August - It was my turn to be in the hospital bed as I had sinus and throat surgery.  Minor in the big scheme of things, but uncomfortable and I'm glad it's in the rear view mirror of the year.  Much improvement, though, so yes, it was worth it!
October - With the fall semester in full swing, we took off to spend fall break (where else?) at a conference.  The regional PCA was held in New Orleans and we had  bon temps galore, mon amis!  I'd go back again in a heartbeat!  Fantastic people, warm reception for the work we'd been doing and did I mention the food?  In October, Dad was also inducted into the Davidson County Sports Hall of Fame - his college baseball team [he played catcher] won the college World Series in 1955.

Throughout the year, we were involved in the Great Buffy Rewatch of 2011, which was run by a Canadian we met through (where else?) conferences.  Both of us had individual work published as part of this, as well as working together on a few pieces.

In no way does this cover everything that happened this year, but it's a good sampling.  2011 was actually pretty good to us and we're hoping the Mayans were wrong about 2012!

Love to all in the coming year!

Mockingbird and FryDaddy

Tuesday, December 20, 2011

Holly-Trimmed Musings

Let the holidays commence!  The final papers are commented upon and graded.  Final projects have been graded and returned.  The last communication journals have been (you guessed it) graded and all numbers have been crunched.  For good or ill, the semester is done.

The Christmas holiday, however, is not.

Here at the Nest, holiday preparations are somewhat incomplete.  We have a tree, which has been strung with lights.  We held off on ornaments to give the kitten (it's her first Christmas, you see) a chance to get used to the outside being inside.  It seems that she's not much of a climber (quite interested in the wrapping paper under the tree, though), so we hope to hang at least some ornaments.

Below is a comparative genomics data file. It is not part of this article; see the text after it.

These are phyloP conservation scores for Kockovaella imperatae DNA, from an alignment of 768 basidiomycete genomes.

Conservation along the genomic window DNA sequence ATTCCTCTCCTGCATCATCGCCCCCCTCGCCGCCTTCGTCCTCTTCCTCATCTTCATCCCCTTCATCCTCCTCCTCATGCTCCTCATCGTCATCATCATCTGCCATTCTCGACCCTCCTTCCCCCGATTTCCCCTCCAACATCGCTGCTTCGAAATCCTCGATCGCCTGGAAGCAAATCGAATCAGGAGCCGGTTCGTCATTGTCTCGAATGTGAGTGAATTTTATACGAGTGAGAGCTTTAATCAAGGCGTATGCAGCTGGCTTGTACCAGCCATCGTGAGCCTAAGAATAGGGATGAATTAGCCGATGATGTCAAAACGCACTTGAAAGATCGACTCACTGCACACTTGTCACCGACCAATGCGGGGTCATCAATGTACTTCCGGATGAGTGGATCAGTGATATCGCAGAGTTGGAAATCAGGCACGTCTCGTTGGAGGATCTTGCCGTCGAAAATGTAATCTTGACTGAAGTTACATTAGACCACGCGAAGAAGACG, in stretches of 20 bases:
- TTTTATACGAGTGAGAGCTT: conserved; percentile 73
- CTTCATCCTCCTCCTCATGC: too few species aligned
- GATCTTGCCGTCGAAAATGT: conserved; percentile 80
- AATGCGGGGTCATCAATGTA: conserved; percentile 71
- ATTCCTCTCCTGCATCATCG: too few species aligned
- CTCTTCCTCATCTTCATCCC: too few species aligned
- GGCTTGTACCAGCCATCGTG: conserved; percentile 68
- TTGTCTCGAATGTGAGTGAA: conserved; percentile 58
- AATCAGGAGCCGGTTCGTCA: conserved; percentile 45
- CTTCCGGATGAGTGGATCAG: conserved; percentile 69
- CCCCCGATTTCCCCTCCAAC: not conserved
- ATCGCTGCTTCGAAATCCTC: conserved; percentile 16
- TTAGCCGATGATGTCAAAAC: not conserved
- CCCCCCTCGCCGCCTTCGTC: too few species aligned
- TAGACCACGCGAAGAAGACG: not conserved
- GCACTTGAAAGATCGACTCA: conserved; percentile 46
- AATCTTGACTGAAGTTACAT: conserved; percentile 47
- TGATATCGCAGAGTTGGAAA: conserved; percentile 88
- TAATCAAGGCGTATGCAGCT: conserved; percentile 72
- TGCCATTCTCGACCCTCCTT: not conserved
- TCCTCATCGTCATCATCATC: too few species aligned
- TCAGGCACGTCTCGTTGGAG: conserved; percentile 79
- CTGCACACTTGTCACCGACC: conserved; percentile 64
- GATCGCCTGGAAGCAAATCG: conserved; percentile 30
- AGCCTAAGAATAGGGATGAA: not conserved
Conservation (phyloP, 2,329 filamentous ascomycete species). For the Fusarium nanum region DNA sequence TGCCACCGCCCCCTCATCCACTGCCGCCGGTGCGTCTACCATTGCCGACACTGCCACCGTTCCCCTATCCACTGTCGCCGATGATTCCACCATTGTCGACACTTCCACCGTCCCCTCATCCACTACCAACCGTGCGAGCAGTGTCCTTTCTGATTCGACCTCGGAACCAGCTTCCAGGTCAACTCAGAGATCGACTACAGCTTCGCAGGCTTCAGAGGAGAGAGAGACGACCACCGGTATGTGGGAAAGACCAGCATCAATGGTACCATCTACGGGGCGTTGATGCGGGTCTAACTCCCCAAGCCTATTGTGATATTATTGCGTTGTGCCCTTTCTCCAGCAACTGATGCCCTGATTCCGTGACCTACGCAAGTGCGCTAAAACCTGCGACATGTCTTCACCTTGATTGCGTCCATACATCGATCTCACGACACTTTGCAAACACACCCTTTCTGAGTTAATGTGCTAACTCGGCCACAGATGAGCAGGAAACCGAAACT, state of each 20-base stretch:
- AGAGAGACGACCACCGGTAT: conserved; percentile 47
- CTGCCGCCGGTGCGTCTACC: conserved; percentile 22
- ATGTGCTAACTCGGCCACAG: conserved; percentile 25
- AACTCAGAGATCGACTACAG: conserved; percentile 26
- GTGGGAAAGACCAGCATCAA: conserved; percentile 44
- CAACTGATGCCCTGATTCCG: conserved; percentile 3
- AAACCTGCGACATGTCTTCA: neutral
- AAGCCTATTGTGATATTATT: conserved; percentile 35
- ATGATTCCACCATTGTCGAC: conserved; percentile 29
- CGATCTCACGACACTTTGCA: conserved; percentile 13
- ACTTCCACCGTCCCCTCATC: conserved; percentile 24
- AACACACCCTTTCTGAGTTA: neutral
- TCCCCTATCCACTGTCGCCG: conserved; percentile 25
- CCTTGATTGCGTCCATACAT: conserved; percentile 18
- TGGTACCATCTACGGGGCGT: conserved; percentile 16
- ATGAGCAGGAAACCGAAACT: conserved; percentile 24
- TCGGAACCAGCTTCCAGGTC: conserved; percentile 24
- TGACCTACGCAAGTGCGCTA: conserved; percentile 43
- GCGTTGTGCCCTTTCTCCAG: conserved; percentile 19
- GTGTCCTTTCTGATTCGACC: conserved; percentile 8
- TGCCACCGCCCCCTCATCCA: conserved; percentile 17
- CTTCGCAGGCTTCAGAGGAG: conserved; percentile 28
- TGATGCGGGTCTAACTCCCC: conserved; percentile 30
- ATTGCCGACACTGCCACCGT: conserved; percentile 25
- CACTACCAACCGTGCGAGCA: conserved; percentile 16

Other decorations - well, I hope to at least get the mantel decked.  The halls very well may be on their own this year.  There are a few lights strung around the porch roof, a Christmas flag flutters in the yard, and most windows are adorned with an electric candle, thanks to an elaborate system of drop cords.  It's not Martha Stewart, but it surely is not John Prine, either.

I was getting in quite a snit about this - I felt like a slacker.  I mean, it's the evening of the 20th and my house is decorated in a style which can kindly be called "Early Box."  I have family who begins baking for Christmas a month early and I have friends who go all out (and I mean "all out" in the Southern use of the term, which basically means that everything that doesn't move is spray-painted gold and tastefully gathered and grouped) and have their houses "holidayed" by Dec. 1.

You know what?

I finally figured out that it doesn't matter.  My house will never cause an editor of House Beautiful to say, "By George, I must share this sight with the general public!"    Doesn't matter.  The bank account is a bit thin and the credit card balances seem higher than they should.  Doesn't matter.  The Nest is warm and cozy, populated by a friendly-to-the-point-of-goofy white mutt and a not-so-little-anymore grey kitten who can wipe out a day of grumpiness by curling up on my lap for ten minutes.  FryDaddy and I are together, with clean bills of health.  Our problems are the relatively small problems of people living in a stable, industrialized society - too much food, too many friends who haven't been sent cards, too many choices of what to watch and where to go.